Tackling money and mental health
Posted on 13 October 2021
Sleepless nights, loss of appetite, feeling lonely and isolated – the effects of money worries can cast a dark shadow over our lives. Worse still: if we’re struggling financially, we feel more anxious, and when we’re anxious, we’re less likely to make sound financial decisions.
Unsurprisingly the pandemic has triggered a surge in money-related worry. According to the debt charity StepChange, 10.1 million Britons are now showing signs of financial difficulty, with 2.4 million experiencing problem debt.
A problem shared
Mental health and money problems are often linked. One problem can feed off the other, creating a vicious cycle of growing financial problems and worsening mental health that is hard to escape.
So if money worries are taking over your life, how can you take back control?
Talk to someone
The fact that so many of us feel uncomfortable talking about our money worries doesn’t help. Bottling up the shame connected with financial problems will only make mental health issues worse.
Sharing your money worries with a trusted family member or friend is a vital first step. You could also go to charities for free help and advice.
If you feel unable to deal with your money worries by yourself, charities such the Money Advice Service offer free support, while StepChange can help you apply for Breathing Space, a new government initiative that allows you up to 60 days of respite from debt-related interest, fees and court action, giving you time to get a debt management plan in place.
You could also find out if you’re entitled to any benefits that could help plug those financial gaps. Turn2us is a financial support charity that helps people in financial hardship to gain access to welfare benefits, charitable grants and support services. They have an online benefits calculator and plenty of information on benefits and grants.
Refine your day-to-day finances
No prizes for originality here, but budgeting really is a useful way to make you feel more in control of your day-to-day spending and is the first step to achieving your financial ambitions.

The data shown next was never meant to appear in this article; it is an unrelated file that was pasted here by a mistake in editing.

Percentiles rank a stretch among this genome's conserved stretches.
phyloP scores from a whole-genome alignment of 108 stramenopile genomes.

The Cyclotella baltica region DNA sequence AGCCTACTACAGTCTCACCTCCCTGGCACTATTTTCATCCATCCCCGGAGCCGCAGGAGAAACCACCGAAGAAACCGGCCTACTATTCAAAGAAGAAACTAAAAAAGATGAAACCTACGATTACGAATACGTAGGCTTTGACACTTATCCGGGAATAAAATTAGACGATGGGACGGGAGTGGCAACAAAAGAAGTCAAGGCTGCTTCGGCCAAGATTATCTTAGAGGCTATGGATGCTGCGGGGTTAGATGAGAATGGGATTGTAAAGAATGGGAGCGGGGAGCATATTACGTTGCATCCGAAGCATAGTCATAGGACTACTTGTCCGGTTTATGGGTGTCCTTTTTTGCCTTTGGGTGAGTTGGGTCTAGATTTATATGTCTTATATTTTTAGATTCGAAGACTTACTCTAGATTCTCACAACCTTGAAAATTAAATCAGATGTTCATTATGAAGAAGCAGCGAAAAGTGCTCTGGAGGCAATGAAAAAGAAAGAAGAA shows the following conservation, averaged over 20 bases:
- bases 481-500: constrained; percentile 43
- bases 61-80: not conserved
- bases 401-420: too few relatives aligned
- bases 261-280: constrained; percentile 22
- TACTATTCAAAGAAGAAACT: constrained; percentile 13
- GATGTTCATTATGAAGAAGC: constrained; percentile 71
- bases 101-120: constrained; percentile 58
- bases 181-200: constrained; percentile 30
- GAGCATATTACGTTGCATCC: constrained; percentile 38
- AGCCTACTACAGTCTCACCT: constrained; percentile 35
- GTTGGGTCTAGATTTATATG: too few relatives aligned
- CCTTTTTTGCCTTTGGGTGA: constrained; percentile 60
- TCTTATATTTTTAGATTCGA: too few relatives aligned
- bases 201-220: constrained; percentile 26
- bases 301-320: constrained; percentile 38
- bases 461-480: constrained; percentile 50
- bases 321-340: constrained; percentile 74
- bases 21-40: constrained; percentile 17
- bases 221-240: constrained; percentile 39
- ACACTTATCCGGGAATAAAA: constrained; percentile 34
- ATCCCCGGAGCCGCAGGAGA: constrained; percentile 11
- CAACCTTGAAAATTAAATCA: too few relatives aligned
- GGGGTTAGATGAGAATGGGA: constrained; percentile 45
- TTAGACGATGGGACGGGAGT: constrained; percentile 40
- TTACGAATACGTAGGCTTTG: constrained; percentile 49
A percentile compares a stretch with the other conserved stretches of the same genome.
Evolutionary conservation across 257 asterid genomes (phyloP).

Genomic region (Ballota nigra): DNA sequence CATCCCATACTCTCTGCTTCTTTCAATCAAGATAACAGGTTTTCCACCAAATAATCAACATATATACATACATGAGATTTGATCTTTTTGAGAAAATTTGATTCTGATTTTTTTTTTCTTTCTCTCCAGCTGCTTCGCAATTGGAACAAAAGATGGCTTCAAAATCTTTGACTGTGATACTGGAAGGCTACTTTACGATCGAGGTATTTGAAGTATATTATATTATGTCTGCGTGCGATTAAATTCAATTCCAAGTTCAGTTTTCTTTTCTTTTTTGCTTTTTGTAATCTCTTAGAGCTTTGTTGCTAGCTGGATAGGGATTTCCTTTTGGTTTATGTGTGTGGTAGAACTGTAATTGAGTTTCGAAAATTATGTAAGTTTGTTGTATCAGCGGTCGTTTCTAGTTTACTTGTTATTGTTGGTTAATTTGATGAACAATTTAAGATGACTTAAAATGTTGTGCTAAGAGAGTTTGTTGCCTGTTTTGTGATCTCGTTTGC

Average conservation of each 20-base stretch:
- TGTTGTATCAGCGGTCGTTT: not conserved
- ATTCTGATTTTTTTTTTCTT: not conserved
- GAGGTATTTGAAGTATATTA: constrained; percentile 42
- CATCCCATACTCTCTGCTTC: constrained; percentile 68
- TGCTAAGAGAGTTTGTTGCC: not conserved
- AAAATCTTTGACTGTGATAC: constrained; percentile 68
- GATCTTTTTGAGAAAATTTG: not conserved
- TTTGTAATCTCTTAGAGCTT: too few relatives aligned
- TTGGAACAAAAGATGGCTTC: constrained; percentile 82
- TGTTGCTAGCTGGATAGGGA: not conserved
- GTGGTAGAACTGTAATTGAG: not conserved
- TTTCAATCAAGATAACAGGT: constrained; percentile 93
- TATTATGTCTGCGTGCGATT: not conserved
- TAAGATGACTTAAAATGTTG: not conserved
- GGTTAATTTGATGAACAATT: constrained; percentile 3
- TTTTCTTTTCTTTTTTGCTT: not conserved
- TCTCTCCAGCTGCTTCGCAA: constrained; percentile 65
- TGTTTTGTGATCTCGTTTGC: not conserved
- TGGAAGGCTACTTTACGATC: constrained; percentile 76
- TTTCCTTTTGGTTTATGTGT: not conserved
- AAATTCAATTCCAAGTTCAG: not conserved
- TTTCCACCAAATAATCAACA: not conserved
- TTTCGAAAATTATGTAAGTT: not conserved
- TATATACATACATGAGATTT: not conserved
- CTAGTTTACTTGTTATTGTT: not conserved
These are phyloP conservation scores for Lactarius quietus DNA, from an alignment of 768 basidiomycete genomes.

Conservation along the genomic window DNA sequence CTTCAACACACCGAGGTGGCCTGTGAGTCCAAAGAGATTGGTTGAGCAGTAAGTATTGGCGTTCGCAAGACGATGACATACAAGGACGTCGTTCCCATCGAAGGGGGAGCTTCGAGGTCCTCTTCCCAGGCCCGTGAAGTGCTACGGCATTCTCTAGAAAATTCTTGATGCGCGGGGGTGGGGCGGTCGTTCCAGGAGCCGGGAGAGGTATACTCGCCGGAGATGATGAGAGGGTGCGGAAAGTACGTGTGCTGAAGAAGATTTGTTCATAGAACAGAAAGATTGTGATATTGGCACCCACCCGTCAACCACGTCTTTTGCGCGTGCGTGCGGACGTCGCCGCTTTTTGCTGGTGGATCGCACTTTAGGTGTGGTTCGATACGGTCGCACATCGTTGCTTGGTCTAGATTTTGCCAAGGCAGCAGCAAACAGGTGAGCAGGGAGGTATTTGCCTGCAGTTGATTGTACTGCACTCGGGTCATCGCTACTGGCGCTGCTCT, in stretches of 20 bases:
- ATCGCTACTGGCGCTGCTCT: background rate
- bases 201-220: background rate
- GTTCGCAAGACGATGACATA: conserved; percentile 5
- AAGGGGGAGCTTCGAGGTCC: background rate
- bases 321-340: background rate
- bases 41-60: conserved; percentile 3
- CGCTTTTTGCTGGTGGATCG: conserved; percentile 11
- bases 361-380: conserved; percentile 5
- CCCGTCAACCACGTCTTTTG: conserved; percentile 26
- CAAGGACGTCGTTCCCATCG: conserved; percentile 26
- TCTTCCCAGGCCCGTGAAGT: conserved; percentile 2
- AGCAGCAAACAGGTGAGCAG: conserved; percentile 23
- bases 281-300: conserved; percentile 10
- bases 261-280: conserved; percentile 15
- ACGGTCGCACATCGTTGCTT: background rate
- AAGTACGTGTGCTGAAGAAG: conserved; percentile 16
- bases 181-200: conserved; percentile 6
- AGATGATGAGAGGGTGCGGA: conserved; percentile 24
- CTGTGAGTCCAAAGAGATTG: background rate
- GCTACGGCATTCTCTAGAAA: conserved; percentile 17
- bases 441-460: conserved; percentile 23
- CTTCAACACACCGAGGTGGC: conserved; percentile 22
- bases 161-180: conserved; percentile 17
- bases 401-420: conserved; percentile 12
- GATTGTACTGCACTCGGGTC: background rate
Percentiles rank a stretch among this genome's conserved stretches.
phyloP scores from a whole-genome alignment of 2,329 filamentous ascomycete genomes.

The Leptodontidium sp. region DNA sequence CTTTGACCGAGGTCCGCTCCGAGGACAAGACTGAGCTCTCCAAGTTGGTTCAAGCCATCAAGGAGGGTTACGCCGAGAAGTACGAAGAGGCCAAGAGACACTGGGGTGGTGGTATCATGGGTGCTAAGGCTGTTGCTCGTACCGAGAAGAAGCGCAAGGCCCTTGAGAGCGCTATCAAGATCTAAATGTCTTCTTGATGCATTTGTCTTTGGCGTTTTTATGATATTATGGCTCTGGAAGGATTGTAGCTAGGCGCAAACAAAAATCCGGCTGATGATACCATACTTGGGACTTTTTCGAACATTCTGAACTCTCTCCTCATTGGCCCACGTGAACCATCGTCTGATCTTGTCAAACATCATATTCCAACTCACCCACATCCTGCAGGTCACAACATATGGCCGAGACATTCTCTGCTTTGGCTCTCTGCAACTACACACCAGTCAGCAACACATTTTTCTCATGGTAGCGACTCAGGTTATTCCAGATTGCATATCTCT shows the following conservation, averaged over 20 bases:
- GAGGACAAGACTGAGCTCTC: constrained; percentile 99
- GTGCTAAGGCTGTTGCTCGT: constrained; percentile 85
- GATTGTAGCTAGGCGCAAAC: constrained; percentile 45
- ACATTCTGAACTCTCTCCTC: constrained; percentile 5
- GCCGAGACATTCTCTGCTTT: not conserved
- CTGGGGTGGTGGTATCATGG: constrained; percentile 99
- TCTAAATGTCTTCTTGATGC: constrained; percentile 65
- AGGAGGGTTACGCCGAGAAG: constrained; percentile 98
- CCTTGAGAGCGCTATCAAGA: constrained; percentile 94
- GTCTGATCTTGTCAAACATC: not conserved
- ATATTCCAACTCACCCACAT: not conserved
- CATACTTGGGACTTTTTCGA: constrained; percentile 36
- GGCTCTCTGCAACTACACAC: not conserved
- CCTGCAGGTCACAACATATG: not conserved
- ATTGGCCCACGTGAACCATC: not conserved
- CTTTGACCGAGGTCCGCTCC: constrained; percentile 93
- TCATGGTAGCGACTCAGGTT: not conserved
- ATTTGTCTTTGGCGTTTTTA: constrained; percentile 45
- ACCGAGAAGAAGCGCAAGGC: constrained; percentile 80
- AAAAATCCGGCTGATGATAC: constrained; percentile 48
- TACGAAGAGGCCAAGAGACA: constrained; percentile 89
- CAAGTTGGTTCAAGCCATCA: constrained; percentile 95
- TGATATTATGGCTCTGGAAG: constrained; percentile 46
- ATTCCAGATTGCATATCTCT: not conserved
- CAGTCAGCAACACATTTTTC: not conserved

A typical budget involves making a list of what’s going in and coming out every month and where you can make savings. It requires a bit of effort to set up, but once done, you’ll be able to set goals and track your progress towards them.
For more information, check out our article Budgeting for Beginners.
More help dealing with debt
There’s evidence that getting free debt advice makes a huge difference to getting out of debt. You don’t need to pay for the help either, so avoid any firms that charge a fee. There are a number of charities and free organisations that will help you work out the next steps.
You can use the Money Advice Service’s tool to find the free debt advice providers and services local to you. You can speak to an adviser face-to-face, over the phone or via webchat.
It’s best to get in touch as early as possible, before the debt has a chance to snowball, but it’s never too late to seek help. Many people who ask for help with debt say they wish they’d done it sooner. Working on a plan can make you feel less stressed or anxious and more in control of your life.
Everyone’s relationship with money is different, and we all have different goals and priorities. The most important thing is to keep going in the right direction - and ask for help if you need it.
 StepChange, Stormy weather: The impact of the Covid-19 pandemic on financial difficulty in January 2021. Accessed at https://www.stepchange.org/Portals/0/assets/pdf/Coronavirus-impact-dashboard-January-2021-StepChange.pdf